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In the figure, the circles with centers A and B are tangent to each

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In the figure, the circles with centers A and B are tangent to each [#permalink]

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New post 21 Nov 2017, 22:18
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In the figure, the circles with centers A and B are tangent to each other at C, and are tangents to the lines k and m at D and F respectively. If the radius of each circle is √2 and k is
parallel to m, what is the length of EF?

(A) 2√2 + 1
(B) 2√2 + 2
(C) 2√2 + 3
(D) 3√2
(E) 3√2 + 1


[Reveal] Spoiler:
Attachment:
2017-11-21_1032_003.png
2017-11-21_1032_003.png [ 11.11 KiB | Viewed 343 times ]
[Reveal] Spoiler: OA

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Re: In the figure, the circles with centers A and B are tangent to each [#permalink]

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New post 22 Nov 2017, 04:41
Answer is B.

EF Is summation of FB+AD+ the middle portion. Let the intersection of A produced to intersect EF be G.

Hence finding BG solves the problem.

From Triangle ABG, we can prove that the triangle is isosceles (although this is quite clear from the viewpoint of symmetry).

So Applying Pythagorean Theorem to ABG we get AG=BG= 2 (as BC+AC is known which is Sqrt2).

Hence the answer is 2*sqrt2 + 2.

Hence option B.


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Re: In the figure, the circles with centers A and B are tangent to each [#permalink]

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New post 27 Nov 2017, 11:26
Bunuel wrote:
Image
In the figure, the circles with centers A and B are tangent to each other at C, and are tangents to the lines k and m at D and F respectively. If the radius of each circle is √2 and k is
parallel to m, what is the length of EF?

(A) 2√2 + 1
(B) 2√2 + 2
(C) 2√2 + 3
(D) 3√2
(E) 3√2 + 1


[Reveal] Spoiler:
Attachment:
2017-11-21_1032_003.png


We see that EF consists of the radius of the top circle, a leg of the triangle, and the radius of the bottom circle.

We see that the two radii combined are √2 + √2 = 2√2.

We also see that BA = 2√2 and that the triangle is a 45-45-90 right triangle, so each leg is 2.

Thus, EF = 2√2 + 2.

Answer: B
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In the figure, the circles with centers A and B are tangent to each [#permalink]

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New post 27 Nov 2017, 13:51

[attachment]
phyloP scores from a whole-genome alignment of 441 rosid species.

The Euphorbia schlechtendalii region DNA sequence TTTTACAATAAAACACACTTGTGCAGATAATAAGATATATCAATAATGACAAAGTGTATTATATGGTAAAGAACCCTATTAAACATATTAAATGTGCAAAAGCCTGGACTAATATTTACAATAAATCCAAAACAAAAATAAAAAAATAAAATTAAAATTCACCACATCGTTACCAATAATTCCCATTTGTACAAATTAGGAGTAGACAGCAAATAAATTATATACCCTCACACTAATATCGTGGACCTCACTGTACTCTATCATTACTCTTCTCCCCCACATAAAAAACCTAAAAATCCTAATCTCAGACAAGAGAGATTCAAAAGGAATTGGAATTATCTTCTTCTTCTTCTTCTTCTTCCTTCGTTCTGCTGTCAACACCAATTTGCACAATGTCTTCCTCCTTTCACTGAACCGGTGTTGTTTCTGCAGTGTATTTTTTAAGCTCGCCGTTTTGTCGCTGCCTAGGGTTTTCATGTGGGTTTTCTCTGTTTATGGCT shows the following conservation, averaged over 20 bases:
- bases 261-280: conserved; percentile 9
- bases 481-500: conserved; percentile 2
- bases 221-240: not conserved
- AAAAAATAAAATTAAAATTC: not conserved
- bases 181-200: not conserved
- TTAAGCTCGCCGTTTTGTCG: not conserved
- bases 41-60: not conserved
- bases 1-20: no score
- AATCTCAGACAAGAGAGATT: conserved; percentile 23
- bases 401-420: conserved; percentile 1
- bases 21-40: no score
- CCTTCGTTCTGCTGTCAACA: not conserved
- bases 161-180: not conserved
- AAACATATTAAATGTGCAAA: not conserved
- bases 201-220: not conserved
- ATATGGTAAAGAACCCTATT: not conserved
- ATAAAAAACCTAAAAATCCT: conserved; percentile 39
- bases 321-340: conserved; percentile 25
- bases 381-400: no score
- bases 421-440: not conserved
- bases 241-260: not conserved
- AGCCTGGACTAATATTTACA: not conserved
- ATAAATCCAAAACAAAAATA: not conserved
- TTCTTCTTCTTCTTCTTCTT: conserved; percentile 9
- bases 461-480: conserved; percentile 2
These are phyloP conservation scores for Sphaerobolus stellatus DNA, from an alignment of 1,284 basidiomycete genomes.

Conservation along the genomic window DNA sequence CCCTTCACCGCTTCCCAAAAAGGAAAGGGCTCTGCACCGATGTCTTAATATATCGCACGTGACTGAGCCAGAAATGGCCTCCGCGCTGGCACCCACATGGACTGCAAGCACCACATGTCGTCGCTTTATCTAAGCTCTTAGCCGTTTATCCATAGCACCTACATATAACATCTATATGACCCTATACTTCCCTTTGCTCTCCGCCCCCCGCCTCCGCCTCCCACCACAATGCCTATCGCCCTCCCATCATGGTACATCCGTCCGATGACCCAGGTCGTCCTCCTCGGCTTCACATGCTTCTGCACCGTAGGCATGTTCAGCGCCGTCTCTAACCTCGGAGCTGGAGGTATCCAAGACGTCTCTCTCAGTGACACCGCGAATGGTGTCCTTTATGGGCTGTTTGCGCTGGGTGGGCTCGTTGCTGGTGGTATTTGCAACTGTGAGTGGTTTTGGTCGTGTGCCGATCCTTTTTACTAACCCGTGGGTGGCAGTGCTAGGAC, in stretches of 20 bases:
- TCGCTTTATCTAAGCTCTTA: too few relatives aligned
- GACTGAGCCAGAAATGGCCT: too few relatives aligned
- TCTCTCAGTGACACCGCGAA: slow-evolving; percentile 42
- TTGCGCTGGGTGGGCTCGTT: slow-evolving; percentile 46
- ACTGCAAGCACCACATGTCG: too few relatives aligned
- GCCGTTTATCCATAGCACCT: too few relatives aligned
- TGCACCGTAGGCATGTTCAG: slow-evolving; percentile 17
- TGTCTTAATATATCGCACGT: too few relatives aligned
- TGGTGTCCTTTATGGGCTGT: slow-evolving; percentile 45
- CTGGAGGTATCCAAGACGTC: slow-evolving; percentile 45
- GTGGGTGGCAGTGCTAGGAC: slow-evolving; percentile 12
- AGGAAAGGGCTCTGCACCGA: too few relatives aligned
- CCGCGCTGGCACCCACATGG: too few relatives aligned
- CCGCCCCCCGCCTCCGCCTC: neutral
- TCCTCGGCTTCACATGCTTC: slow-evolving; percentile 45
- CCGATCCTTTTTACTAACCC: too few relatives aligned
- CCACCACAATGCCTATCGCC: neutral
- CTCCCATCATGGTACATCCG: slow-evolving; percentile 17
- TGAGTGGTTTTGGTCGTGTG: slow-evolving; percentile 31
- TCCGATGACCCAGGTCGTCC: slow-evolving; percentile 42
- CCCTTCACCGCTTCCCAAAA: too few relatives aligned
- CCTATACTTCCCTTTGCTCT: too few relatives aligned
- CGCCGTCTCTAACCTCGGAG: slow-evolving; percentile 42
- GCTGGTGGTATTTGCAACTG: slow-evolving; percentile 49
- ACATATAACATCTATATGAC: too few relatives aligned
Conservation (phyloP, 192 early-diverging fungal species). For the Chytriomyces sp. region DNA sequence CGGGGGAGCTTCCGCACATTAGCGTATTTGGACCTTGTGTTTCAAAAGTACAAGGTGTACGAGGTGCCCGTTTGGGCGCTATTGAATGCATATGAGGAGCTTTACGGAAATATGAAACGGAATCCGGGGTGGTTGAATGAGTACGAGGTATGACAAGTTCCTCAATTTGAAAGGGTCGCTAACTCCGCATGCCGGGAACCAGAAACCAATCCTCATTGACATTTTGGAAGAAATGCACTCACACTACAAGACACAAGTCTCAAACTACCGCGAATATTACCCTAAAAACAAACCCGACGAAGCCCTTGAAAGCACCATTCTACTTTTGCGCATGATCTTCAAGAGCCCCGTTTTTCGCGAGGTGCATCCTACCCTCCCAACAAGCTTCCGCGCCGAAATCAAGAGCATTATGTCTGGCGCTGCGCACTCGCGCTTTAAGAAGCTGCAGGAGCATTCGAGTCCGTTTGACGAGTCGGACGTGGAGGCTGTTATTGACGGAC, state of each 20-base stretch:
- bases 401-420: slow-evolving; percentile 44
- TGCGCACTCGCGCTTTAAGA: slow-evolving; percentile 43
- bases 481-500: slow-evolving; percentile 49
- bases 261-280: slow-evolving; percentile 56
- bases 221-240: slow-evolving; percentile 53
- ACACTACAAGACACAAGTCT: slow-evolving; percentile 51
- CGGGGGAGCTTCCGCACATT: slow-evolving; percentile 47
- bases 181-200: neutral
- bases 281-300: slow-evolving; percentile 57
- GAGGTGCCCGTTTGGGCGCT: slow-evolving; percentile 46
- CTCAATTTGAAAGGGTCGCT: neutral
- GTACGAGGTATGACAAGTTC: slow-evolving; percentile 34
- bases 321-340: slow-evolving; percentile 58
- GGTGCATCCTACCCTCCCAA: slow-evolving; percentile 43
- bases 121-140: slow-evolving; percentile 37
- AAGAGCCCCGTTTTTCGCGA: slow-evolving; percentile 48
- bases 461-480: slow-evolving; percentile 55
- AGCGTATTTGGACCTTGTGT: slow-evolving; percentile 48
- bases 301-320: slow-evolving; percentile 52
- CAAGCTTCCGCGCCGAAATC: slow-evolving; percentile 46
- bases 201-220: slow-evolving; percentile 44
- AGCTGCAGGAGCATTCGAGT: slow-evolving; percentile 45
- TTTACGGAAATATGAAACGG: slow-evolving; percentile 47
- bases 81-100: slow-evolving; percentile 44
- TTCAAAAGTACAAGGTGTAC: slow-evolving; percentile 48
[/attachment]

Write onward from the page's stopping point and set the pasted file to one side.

JeffTargetTestPrepw wrote:
Bunuel wrote:
Image
In the figure, the circles with centers A and B are tangent to each other at C, and are tangents to the lines k and m at D and F respectively. If the radius of each circle is √2 and k is
parallel to m, what is the length of EF?

(A) 2√2 + 1
(B) 2√2 + 2
(C) 2√2 + 3
(D) 3√2
(E) 3√2 + 1


[Reveal] Spoiler:
Attachment:
2017-11-21_1032_003.png


We see that EF consists of the radius of the top circle, a leg of the triangle, and the radius of the bottom circle.

We see that the two radii combined are √2 + √2 = 2√2.

We also see that BA = 2√2 and that the triangle is a 45-45-90 right triangle, so each leg is 2.

Thus, EF = 2√2 + 2.

Answer: B

JeffTargetTestPrep , or anyone who can explain, I have a question about this problem: How do we know the triangle is a right isosceles triangle?

The sides are equal right up to the point they cross each circumference (because radii are equal). How do we know the distance of each leg's small segment outside each circle -- from where the leg crosses each circumference to where it intercepts line EF -- is equal?

I have been doodling around with external tangent lines to see whether or not that might help to prove that the legs of the right triangle are equal in length. So far, nothing.

And if it is isosceles because its two smaller angles = 45°, I don't understand that, either.

The two answers assert that the sides are equal. Would someone please explain why?

Kudos [?]: 407 [0], given: 647

In the figure, the circles with centers A and B are tangent to each   [#permalink] 27 Nov 2017, 13:51
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